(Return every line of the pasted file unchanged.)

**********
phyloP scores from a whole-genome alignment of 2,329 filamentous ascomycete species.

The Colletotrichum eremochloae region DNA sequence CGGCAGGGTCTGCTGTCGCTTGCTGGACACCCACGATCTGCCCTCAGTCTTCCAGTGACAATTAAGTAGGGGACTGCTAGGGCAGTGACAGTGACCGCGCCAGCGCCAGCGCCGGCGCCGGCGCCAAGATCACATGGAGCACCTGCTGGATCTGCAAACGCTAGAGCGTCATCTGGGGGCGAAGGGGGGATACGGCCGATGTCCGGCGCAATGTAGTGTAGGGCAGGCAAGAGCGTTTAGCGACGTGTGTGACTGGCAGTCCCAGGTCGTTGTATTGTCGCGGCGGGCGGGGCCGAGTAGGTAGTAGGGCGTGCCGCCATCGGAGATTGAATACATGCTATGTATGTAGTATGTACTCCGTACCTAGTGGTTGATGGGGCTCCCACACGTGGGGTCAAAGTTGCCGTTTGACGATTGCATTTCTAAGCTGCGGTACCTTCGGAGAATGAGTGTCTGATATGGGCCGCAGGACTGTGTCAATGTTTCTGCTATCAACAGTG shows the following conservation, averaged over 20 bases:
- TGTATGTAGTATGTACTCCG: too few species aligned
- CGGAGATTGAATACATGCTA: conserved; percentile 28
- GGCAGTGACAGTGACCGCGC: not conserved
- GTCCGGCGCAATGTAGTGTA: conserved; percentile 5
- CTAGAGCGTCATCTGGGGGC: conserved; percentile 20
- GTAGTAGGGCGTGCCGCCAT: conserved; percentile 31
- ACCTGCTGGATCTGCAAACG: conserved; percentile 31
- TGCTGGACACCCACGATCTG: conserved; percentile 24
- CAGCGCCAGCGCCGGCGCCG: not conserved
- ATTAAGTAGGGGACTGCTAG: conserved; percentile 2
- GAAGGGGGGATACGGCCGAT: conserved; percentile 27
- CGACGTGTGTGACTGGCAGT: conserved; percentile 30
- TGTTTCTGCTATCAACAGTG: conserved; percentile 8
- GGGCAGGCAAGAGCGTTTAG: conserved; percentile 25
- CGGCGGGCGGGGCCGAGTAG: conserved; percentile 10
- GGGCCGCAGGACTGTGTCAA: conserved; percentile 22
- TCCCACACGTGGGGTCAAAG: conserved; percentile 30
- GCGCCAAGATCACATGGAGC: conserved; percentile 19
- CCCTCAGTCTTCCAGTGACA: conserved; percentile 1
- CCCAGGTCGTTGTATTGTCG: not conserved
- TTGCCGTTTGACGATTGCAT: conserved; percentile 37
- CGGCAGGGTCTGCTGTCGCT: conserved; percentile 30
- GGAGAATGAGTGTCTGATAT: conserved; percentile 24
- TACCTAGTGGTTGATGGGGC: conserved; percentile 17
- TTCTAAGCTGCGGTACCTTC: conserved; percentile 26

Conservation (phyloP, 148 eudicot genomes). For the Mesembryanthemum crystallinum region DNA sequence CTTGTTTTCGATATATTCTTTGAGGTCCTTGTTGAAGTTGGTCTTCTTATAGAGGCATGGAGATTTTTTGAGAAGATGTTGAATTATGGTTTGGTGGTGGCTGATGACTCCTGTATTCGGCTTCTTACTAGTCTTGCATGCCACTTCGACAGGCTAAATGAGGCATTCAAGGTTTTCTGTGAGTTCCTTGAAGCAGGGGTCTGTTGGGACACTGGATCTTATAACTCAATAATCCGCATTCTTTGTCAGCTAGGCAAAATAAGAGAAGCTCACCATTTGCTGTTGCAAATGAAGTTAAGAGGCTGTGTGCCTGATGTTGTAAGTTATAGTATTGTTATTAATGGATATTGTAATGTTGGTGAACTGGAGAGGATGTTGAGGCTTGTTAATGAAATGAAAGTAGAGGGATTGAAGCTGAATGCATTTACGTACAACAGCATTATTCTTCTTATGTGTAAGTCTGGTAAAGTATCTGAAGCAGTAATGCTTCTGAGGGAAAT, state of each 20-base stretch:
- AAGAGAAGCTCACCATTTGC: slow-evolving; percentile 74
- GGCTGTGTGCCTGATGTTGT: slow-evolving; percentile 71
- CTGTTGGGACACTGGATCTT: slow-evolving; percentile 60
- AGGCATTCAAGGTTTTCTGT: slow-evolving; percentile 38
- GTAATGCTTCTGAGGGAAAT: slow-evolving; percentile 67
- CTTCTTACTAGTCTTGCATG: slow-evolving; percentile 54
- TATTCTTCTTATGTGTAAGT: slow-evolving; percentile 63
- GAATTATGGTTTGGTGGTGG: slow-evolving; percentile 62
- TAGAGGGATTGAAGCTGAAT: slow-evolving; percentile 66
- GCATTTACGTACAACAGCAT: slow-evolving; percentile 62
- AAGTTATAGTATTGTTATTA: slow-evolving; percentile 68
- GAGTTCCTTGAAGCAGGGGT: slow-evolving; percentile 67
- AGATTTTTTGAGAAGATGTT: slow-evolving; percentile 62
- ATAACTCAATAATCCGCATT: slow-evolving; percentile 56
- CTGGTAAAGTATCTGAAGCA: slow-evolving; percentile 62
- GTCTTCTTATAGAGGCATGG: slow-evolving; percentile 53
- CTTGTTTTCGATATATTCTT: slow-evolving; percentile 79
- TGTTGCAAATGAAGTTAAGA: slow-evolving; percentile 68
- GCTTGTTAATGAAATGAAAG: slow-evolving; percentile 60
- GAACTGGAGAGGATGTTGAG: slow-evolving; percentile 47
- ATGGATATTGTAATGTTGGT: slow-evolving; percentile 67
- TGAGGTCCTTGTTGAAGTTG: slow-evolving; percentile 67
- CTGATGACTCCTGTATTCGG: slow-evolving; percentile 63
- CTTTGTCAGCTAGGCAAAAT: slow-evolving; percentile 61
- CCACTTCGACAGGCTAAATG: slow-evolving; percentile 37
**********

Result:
phyloP scores from a whole-genome alignment of 2,329 filamentous ascomycete species.

The Colletotrichum eremochloae region DNA sequence CGGCAGGGTCTGCTGTCGCTTGCTGGACACCCACGATCTGCCCTCAGTCTTCCAGTGACAATTAAGTAGGGGACTGCTAGGGCAGTGACAGTGACCGCGCCAGCGCCAGCGCCGGCGCCGGCGCCAAGATCACATGGAGCACCTGCTGGATCTGCAAACGCTAGAGCGTCATCTGGGGGCGAAGGGGGGATACGGCCGATGTCCGGCGCAATGTAGTGTAGGGCAGGCAAGAGCGTTTAGCGACGTGTGTGACTGGCAGTCCCAGGTCGTTGTATTGTCGCGGCGGGCGGGGCCGAGTAGGTAGTAGGGCGTGCCGCCATCGGAGATTGAATACATGCTATGTATGTAGTATGTACTCCGTACCTAGTGGTTGATGGGGCTCCCACACGTGGGGTCAAAGTTGCCGTTTGACGATTGCATTTCTAAGCTGCGGTACCTTCGGAGAATGAGTGTCTGATATGGGCCGCAGGACTGTGTCAATGTTTCTGCTATCAACAGTG shows the following conservation, averaged over 20 bases:
- TGTATGTAGTATGTACTCCG: too few species aligned
- CGGAGATTGAATACATGCTA: conserved; percentile 28
- GGCAGTGACAGTGACCGCGC: not conserved
- GTCCGGCGCAATGTAGTGTA: conserved; percentile 5
- CTAGAGCGTCATCTGGGGGC: conserved; percentile 20
- GTAGTAGGGCGTGCCGCCAT: conserved; percentile 31
- ACCTGCTGGATCTGCAAACG: conserved; percentile 31
- TGCTGGACACCCACGATCTG: conserved; percentile 24
- CAGCGCCAGCGCCGGCGCCG: not conserved
- ATTAAGTAGGGGACTGCTAG: conserved; percentile 2
- GAAGGGGGGATACGGCCGAT: conserved; percentile 27
- CGACGTGTGTGACTGGCAGT: conserved; percentile 30
- TGTTTCTGCTATCAACAGTG: conserved; percentile 8
- GGGCAGGCAAGAGCGTTTAG: conserved; percentile 25
- CGGCGGGCGGGGCCGAGTAG: conserved; percentile 10
- GGGCCGCAGGACTGTGTCAA: conserved; percentile 22
- TCCCACACGTGGGGTCAAAG: conserved; percentile 30
- GCGCCAAGATCACATGGAGC: conserved; percentile 19
- CCCTCAGTCTTCCAGTGACA: conserved; percentile 1
- CCCAGGTCGTTGTATTGTCG: not conserved
- TTGCCGTTTGACGATTGCAT: conserved; percentile 37
- CGGCAGGGTCTGCTGTCGCT: conserved; percentile 30
- GGAGAATGAGTGTCTGATAT: conserved; percentile 24
- TACCTAGTGGTTGATGGGGC: conserved; percentile 17
- TTCTAAGCTGCGGTACCTTC: conserved; percentile 26

Conservation (phyloP, 148 eudicot genomes). For the Mesembryanthemum crystallinum region DNA sequence CTTGTTTTCGATATATTCTTTGAGGTCCTTGTTGAAGTTGGTCTTCTTATAGAGGCATGGAGATTTTTTGAGAAGATGTTGAATTATGGTTTGGTGGTGGCTGATGACTCCTGTATTCGGCTTCTTACTAGTCTTGCATGCCACTTCGACAGGCTAAATGAGGCATTCAAGGTTTTCTGTGAGTTCCTTGAAGCAGGGGTCTGTTGGGACACTGGATCTTATAACTCAATAATCCGCATTCTTTGTCAGCTAGGCAAAATAAGAGAAGCTCACCATTTGCTGTTGCAAATGAAGTTAAGAGGCTGTGTGCCTGATGTTGTAAGTTATAGTATTGTTATTAATGGATATTGTAATGTTGGTGAACTGGAGAGGATGTTGAGGCTTGTTAATGAAATGAAAGTAGAGGGATTGAAGCTGAATGCATTTACGTACAACAGCATTATTCTTCTTATGTGTAAGTCTGGTAAAGTATCTGAAGCAGTAATGCTTCTGAGGGAAAT, state of each 20-base stretch:
- AAGAGAAGCTCACCATTTGC: slow-evolving; percentile 74
- GGCTGTGTGCCTGATGTTGT: slow-evolving; percentile 71
- CTGTTGGGACACTGGATCTT: slow-evolving; percentile 60
- AGGCATTCAAGGTTTTCTGT: slow-evolving; percentile 38
- GTAATGCTTCTGAGGGAAAT: slow-evolving; percentile 67
- CTTCTTACTAGTCTTGCATG: slow-evolving; percentile 54
- TATTCTTCTTATGTGTAAGT: slow-evolving; percentile 63
- GAATTATGGTTTGGTGGTGG: slow-evolving; percentile 62
- TAGAGGGATTGAAGCTGAAT: slow-evolving; percentile 66
- GCATTTACGTACAACAGCAT: slow-evolving; percentile 62
- AAGTTATAGTATTGTTATTA: slow-evolving; percentile 68
- GAGTTCCTTGAAGCAGGGGT: slow-evolving; percentile 67
- AGATTTTTTGAGAAGATGTT: slow-evolving; percentile 62
- ATAACTCAATAATCCGCATT: slow-evolving; percentile 56
- CTGGTAAAGTATCTGAAGCA: slow-evolving; percentile 62
- GTCTTCTTATAGAGGCATGG: slow-evolving; percentile 53
- CTTGTTTTCGATATATTCTT: slow-evolving; percentile 79
- TGTTGCAAATGAAGTTAAGA: slow-evolving; percentile 68
- GCTTGTTAATGAAATGAAAG: slow-evolving; percentile 60
- GAACTGGAGAGGATGTTGAG: slow-evolving; percentile 47
- ATGGATATTGTAATGTTGGT: slow-evolving; percentile 67
- TGAGGTCCTTGTTGAAGTTG: slow-evolving; percentile 67
- CTGATGACTCCTGTATTCGG: slow-evolving; percentile 63
- CTTTGTCAGCTAGGCAAAAT: slow-evolving; percentile 61
- CCACTTCGACAGGCTAAATG: slow-evolving; percentile 37